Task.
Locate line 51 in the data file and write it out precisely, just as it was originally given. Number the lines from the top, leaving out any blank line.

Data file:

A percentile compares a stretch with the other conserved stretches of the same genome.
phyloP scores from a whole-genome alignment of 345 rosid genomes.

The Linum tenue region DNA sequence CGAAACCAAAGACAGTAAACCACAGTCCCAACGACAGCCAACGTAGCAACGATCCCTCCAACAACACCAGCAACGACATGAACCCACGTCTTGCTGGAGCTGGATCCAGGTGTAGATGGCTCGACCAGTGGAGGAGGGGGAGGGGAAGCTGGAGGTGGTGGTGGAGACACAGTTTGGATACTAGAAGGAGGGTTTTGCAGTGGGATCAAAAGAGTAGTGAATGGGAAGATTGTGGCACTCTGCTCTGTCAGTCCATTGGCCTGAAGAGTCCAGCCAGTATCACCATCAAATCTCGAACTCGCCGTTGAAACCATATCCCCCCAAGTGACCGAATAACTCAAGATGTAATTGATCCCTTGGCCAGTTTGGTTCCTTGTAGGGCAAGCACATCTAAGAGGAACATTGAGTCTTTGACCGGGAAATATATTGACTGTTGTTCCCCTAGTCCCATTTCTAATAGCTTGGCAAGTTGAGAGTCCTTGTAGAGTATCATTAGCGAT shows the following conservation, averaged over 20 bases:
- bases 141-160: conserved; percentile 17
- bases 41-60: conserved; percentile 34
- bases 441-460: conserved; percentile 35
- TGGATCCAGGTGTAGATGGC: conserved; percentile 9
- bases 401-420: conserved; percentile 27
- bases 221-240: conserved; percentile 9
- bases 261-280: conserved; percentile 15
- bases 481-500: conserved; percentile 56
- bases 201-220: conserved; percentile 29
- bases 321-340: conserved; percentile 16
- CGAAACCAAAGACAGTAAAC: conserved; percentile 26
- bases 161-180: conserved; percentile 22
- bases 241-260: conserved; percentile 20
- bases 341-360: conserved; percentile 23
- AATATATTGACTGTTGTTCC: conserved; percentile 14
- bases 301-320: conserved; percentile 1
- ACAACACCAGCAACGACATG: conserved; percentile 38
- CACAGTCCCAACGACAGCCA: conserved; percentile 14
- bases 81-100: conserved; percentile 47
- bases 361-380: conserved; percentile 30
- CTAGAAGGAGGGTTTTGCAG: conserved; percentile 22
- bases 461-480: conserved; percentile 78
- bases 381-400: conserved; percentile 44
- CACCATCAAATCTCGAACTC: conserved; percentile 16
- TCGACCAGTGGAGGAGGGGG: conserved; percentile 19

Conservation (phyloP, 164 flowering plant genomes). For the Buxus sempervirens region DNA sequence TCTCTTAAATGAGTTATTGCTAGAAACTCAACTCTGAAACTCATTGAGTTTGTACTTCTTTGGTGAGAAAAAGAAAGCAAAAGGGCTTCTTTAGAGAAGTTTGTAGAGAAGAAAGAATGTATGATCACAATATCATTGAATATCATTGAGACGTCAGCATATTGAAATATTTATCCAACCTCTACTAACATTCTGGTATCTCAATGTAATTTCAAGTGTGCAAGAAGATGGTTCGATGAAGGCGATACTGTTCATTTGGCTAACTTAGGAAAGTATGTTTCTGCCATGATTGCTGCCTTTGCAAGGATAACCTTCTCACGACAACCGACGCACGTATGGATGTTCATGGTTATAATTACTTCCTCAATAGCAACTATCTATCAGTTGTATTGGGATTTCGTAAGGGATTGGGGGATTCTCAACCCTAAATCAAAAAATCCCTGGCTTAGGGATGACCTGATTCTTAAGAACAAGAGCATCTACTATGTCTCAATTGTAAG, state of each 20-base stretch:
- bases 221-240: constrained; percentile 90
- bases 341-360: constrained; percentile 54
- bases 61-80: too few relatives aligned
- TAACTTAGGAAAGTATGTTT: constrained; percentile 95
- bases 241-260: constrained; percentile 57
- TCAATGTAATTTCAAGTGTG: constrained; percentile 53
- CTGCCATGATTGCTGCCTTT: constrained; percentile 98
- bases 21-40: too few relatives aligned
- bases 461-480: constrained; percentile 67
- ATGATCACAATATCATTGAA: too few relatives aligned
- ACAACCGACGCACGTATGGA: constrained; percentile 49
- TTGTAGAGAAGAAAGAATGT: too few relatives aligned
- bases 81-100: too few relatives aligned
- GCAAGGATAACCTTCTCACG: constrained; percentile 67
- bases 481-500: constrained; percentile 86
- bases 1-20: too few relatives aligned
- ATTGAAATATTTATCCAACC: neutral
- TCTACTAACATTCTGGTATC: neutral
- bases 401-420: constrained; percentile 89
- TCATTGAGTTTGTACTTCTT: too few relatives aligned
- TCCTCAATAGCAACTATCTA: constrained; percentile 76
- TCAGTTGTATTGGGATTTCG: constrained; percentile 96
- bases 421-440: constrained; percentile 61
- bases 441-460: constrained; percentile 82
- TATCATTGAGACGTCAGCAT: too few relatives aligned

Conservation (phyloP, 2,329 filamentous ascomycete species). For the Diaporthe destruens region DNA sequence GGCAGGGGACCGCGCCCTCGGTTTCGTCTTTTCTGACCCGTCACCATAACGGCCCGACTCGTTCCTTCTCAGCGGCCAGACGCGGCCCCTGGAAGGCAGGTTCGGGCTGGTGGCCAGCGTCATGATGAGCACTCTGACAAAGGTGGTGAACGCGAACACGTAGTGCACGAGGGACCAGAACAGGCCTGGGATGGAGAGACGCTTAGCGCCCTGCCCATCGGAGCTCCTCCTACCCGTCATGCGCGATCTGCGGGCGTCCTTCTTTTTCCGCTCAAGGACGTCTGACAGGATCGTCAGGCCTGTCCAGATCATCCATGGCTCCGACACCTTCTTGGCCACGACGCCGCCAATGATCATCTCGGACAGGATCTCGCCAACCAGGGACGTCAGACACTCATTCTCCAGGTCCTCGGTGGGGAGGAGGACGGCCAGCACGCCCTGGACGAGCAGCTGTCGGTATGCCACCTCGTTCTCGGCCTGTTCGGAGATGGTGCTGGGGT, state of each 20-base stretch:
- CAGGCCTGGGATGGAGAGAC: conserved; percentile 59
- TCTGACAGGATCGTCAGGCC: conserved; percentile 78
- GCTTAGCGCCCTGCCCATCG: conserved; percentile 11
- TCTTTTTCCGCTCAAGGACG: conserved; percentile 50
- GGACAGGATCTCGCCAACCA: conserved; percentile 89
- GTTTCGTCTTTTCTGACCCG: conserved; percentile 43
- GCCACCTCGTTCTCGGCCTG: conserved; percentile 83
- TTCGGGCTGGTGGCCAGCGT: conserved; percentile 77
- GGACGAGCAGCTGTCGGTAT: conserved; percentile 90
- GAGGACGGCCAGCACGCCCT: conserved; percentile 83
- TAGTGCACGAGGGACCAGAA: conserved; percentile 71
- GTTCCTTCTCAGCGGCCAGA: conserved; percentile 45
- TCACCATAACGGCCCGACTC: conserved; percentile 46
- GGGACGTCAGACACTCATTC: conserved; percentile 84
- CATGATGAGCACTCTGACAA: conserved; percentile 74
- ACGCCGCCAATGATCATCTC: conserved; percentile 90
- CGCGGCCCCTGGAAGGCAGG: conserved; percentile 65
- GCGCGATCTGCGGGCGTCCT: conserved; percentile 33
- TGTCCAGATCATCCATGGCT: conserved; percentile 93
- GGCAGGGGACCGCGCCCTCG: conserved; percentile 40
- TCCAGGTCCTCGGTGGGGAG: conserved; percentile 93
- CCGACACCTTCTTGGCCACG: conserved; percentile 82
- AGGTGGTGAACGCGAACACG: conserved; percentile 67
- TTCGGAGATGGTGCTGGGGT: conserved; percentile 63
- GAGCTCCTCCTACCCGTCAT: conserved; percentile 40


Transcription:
- TCAGTTGTATTGGGATTTCG: constrained; percentile 96